Traverse City Record-Eagle

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August 18, 2012

Bike path donations continue to roll in

'Its all been out of the generosity of everyone's heart'

TRAVERSE CITY — The death of a 6-year-old boy at the Northwestern Michigan Fair prompted an outpouring of community support for a new bike path in the child's name at the fairgrounds.

Team Elmer's pledged the materials necessary to construct a bike path along the far eastern edge of the fairgrounds where Ezekiel "Zeke" Goodwin was fatally struck by a pickup on Aug. 8, a company spokeswoman said. Thousands of dollars raised from livestock sales at the fair also were donated to Goodwin's family, and donations for the bike path continue to roll in.

"Its all been out of the generosity of everyone's heart," said Darrel Robinson, president of the Northwestern Michigan 4-H Livestock Council.

Goodwin was struck by a pickup truck riding his bike on a dirt road leading to the fair's barns and auction grounds. The driver, Tad Marshal Thompson, 39, of Kingsley, was leaving the fair, forgot something, stopped his pickup and started to back up when it struck the child. Thompson told authorities he never saw the boy. An investigation is continuing, a Grand Traverse County Sheriff's official said.

The day after the accident, 15-year-old Joe Bancroft of Kingsley told 4-H leaders he wanted to donate the proceeds from the sale of his steer at the fair's auction. That spurred a wave of donations from other children selling livestock, which raised thousands of dollars.

"It was overwhelming, the support and the love in the room," said Bancroft's aunt, Cindy Gibler. "Everyone was crying when that steer was sold. It kind of inspired a lot of other kids to think about whether there was a portion of proceeds from their animal they could donate."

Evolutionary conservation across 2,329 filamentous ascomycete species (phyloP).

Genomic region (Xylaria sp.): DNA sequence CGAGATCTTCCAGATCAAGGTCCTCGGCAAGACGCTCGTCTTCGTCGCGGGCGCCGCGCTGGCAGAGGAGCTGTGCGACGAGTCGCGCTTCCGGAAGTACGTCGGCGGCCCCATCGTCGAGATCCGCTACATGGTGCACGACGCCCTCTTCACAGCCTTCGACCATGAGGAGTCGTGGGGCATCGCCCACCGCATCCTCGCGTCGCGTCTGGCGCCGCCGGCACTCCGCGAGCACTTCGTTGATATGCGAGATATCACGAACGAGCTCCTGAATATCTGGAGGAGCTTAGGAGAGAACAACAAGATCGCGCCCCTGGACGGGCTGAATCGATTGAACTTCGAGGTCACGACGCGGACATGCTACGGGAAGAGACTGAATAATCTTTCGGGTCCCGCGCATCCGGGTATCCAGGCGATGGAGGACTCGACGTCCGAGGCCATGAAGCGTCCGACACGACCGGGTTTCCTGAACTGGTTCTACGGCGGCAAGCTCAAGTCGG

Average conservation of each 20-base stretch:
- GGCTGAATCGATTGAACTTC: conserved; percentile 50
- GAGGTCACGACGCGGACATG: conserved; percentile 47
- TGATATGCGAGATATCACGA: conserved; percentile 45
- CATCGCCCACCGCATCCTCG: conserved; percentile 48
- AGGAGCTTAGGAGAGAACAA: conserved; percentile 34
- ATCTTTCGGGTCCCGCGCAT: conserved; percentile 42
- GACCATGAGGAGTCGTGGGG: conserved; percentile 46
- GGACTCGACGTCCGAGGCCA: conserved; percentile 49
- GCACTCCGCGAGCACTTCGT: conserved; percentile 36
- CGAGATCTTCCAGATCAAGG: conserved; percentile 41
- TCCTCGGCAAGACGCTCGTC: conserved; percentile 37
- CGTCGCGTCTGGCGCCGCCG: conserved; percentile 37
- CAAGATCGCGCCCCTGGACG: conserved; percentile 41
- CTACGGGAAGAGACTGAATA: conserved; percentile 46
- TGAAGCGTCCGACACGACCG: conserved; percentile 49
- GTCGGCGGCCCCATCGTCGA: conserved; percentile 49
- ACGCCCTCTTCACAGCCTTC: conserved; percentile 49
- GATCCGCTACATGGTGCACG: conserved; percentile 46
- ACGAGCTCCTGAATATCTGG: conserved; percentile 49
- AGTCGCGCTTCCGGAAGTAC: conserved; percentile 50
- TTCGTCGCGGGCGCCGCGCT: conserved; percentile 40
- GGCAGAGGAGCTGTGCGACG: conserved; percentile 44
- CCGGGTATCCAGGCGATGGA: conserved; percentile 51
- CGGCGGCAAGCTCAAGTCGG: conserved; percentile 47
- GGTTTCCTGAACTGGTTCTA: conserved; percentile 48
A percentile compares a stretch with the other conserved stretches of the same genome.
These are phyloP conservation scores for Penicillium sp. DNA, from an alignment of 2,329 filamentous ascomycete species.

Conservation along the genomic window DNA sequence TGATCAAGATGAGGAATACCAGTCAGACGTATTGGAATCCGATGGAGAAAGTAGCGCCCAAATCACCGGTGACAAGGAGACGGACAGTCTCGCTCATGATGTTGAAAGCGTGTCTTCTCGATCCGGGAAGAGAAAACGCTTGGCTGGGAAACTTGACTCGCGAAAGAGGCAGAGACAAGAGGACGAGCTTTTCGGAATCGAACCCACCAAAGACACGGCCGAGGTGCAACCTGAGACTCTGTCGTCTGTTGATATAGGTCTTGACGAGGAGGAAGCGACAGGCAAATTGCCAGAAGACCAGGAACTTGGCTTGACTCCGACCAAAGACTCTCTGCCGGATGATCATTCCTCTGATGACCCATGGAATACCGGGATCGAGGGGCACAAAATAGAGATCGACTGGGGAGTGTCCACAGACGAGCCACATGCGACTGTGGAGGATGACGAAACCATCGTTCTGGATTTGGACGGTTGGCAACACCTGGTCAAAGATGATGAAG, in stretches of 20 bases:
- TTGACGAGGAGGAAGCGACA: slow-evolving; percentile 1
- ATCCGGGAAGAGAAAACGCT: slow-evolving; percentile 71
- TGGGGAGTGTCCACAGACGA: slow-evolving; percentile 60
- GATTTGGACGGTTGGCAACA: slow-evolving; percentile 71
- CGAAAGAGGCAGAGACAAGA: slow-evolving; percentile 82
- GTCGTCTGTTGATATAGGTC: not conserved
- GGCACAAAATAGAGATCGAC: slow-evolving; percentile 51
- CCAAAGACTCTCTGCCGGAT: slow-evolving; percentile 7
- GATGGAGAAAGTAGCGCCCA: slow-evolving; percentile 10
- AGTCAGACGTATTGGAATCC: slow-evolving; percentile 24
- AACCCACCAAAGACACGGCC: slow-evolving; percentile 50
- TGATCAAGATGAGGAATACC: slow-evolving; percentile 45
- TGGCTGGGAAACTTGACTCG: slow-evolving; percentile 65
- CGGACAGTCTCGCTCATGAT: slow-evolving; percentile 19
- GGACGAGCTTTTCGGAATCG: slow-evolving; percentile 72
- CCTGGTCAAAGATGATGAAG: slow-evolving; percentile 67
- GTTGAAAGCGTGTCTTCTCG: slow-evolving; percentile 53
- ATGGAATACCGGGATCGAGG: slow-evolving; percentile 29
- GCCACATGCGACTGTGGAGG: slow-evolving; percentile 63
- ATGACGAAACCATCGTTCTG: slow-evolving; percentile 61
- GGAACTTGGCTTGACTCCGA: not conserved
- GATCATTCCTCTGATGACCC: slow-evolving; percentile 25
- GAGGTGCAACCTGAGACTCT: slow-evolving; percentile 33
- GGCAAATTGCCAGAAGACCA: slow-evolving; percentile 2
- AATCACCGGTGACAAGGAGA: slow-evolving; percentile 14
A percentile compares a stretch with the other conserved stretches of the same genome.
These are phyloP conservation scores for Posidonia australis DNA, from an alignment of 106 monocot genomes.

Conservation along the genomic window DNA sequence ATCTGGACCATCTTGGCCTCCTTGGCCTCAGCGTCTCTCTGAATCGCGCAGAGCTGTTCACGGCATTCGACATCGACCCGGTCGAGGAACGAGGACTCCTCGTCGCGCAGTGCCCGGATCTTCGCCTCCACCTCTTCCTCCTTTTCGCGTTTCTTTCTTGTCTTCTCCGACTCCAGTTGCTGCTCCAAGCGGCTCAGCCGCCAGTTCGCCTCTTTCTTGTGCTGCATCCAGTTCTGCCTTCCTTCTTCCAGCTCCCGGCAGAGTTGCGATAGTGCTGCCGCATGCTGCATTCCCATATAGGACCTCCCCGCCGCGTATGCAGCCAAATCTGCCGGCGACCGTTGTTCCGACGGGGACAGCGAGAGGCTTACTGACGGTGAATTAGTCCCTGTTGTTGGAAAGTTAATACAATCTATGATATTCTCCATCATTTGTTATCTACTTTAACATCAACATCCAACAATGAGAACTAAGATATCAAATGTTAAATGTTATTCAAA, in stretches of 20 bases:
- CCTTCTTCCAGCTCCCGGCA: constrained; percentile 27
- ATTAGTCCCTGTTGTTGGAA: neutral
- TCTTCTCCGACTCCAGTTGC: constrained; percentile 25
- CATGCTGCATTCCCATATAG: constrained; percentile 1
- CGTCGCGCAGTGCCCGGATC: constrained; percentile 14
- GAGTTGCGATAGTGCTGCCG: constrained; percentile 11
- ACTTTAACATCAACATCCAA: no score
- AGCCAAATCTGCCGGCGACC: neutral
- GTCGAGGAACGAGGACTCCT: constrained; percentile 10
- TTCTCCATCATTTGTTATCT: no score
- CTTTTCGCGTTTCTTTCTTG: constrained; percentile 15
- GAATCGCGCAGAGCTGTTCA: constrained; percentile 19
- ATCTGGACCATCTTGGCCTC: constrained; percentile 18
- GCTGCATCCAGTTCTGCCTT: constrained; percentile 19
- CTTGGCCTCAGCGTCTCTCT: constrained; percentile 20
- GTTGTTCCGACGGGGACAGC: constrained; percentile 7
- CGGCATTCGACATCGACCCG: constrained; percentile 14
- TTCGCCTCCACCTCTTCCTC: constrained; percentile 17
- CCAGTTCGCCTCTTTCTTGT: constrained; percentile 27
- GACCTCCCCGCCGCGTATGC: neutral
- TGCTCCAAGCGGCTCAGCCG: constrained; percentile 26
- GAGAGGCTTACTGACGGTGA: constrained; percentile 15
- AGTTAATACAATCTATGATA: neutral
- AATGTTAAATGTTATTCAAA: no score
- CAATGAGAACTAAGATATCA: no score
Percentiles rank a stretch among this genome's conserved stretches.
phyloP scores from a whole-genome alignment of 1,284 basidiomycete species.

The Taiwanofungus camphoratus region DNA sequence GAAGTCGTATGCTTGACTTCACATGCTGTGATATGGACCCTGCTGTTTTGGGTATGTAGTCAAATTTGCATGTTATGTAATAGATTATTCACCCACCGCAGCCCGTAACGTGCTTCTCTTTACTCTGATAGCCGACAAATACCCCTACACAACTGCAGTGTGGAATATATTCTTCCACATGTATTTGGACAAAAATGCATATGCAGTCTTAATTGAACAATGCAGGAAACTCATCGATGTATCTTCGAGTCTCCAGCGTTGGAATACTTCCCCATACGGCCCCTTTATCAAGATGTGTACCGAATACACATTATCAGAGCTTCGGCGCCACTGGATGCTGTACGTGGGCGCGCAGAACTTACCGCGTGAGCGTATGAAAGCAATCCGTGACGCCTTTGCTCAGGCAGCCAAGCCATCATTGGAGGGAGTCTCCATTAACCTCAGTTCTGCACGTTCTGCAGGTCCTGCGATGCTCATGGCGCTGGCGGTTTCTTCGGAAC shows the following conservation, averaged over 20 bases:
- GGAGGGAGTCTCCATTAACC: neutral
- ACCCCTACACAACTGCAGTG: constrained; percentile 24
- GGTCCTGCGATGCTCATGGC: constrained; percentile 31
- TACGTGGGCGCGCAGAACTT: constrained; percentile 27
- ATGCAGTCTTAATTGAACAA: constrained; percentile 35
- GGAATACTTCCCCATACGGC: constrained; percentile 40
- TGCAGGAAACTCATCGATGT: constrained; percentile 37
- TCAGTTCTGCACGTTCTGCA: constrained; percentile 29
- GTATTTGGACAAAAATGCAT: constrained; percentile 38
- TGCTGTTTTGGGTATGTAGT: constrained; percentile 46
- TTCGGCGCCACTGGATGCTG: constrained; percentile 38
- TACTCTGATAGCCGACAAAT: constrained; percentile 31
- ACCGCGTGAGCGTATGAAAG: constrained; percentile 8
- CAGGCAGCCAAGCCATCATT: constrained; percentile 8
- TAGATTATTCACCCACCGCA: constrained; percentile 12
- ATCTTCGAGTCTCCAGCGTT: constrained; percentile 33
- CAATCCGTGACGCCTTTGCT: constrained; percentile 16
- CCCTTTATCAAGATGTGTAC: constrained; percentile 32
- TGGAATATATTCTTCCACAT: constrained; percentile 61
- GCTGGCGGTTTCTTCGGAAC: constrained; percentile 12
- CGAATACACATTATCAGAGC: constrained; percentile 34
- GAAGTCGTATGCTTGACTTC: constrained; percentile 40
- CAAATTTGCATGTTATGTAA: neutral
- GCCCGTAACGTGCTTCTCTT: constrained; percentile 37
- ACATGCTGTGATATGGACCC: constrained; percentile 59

The heavily traveled dirt path where Goodwin was struck is shared by trucks hauling livestock trailers, recreational vehicles and dozens of young bike riders. More than 70 childrens' bikes were in racks at the end of the roadway the day after Goodwin's death. Children rode their bikes down the road adjacent to an occasional passing vehicle.

Robinson said "a lot of thought" will go into the construction of the bike path and related bike racks, which will lead from the barns to nearby camping areas and separate bicyclists from vehicles.

David Walls is a senior pastor at First Congregational Church where Zeke Goodwin's father, Jeff, serves as an assistant pastor. Walls said he's been deeply touched by the depth of community support for the bike path and concern for the Goodwin family.

"I have never lived anywhere or seen anything like this in terms of a community response," Walls said. "I've been associated with larger churches and larger communities — but this is so overwhelming. It doesn't matter where I am in the city. Everyone wants to speak to the issue, and the first thing everyone asks is, 'What we can we do to help?'"

Memorials are being made to the Northwestern Michigan Fair's Zeke Goodwin Bike Path Memorial Fund, 3606 Blair Town Hall Road, Traverse City, 49685. Donations that exceed the cost of the bike path will be put into a college fund for Goodwin's three siblings.

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